• For stock !Ab inch to Y* inch thick, use one finger cutter.

• For stock Yo inch to nA* inch thick, use two finger cutters.

• For stock 'M6 inch to 1 inch thick, use three finger cutters.

• For stock 1 inch to 1 Mo inches thick, use four finger cutters.

• For stock lMf inches to \ Y* inches thick, use all five finger cutters.

The cutters should be positioned next to the bearing, and the gap between the last cutter and the nut should be occupied by die spaccrs. The straight slot cutter (or abutting-edge cutter, as it is sometimes called) is always used and is always on the top of the stack. This cutter, by the way, is actually a micromicron smaller in diameter than the finger cutters. The grooves that the finger cutters form thus are deeper than the shoulder formed by the straight cutter. This provides space for surplus glue at the tip of each finger.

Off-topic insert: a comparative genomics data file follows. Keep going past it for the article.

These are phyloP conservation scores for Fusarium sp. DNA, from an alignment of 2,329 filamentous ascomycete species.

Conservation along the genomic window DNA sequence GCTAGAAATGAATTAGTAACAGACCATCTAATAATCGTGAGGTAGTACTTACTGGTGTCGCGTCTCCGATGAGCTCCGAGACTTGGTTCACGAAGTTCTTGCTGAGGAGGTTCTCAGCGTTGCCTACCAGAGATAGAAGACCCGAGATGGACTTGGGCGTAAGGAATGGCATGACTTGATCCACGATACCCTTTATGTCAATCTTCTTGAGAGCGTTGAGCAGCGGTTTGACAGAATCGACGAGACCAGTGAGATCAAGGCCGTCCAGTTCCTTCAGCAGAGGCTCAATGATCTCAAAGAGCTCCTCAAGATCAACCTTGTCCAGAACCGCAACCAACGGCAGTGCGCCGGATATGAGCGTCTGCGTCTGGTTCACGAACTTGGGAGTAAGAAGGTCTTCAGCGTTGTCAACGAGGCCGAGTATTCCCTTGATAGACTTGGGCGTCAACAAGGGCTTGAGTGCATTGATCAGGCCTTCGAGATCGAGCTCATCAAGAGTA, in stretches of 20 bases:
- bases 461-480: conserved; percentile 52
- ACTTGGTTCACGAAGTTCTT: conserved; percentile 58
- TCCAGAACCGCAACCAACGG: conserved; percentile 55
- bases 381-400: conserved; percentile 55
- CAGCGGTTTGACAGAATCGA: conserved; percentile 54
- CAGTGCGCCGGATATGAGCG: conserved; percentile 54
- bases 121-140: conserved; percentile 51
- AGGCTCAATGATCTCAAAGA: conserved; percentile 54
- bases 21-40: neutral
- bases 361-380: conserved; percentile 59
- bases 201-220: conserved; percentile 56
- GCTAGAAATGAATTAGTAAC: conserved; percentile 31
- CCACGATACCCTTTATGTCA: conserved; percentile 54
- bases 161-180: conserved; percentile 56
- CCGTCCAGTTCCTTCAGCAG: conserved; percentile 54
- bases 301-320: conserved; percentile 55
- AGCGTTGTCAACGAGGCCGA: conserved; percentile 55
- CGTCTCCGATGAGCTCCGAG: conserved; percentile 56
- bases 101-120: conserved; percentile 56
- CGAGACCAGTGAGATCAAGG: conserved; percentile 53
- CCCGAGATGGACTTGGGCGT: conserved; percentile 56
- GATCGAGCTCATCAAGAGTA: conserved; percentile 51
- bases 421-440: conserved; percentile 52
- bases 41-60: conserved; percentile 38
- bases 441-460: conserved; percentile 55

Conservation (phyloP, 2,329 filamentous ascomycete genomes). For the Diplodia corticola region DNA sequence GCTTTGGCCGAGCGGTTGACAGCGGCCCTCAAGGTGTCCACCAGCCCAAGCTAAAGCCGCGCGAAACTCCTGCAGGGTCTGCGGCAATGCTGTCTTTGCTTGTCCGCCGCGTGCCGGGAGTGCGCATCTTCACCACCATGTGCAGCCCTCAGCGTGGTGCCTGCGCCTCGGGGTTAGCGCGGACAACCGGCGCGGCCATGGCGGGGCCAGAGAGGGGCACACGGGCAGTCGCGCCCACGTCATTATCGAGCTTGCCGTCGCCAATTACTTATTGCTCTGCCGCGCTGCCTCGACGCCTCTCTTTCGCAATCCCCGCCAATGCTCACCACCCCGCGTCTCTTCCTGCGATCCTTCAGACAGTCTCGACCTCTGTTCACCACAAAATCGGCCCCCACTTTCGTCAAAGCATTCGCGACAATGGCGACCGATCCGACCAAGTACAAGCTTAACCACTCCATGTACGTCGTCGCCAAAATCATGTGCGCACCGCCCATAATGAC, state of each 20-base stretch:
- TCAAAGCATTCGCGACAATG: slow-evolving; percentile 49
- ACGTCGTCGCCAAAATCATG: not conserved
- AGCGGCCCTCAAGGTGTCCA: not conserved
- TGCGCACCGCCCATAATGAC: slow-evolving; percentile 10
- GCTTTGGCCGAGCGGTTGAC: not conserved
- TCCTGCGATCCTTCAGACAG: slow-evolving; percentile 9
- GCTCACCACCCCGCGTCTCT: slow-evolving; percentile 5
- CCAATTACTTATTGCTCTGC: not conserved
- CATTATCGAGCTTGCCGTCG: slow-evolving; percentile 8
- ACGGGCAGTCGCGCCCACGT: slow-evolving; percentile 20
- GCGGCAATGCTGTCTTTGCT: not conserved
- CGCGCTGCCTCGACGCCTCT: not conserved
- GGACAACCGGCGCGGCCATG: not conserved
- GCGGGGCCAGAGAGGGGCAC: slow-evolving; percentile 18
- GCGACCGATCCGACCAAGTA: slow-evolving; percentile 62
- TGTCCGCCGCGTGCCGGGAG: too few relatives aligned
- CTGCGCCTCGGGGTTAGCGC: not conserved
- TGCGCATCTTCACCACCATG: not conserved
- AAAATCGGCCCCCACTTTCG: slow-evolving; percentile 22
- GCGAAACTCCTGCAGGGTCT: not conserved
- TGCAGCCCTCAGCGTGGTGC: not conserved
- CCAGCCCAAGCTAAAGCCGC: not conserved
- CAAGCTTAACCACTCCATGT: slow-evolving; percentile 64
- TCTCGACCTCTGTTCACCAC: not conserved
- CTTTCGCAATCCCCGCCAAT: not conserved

The cutting sequence is the same as with the previously described specialty bits. You rout one workpiece's edge with the stock faceup and the other picce with the stock facedown. When the bit height is correct, the two pieces should slide together with their faces perfectly flush.


From post-and-beam to furniture, the essential frame joint is the monise-and-tenon. Examples of the joint that date back 5,000 years exist in museums. Even today, it's widely used in everything with a wooden frame. Yet It is a joint that many woodworkers avoid, because it seems too involved and time-consuming to make and fit properly.

One of the most common applications of die morrise-and-tenon joint is in the leg-and-rail construction used in tables and chairs. It's used in all sorts of framc-and-panel construction, particularly frames for doors.

Mortise-and-tenon joints take many different forms. The basic elements arc the mortise, which is a hole—round, square, or rectangular—and die tenon, which is a tongue cut on the end of the joining member to fit the mortise. Once assembled with glue or pegs, the mortise-and-tenon joint resists all four types of stress—tension, compression, shear, and racking. And it does it better than any other type of joint. The joint's strength stems from the way it interlocks. The shoulders on both sides of the tenon prevent twisting.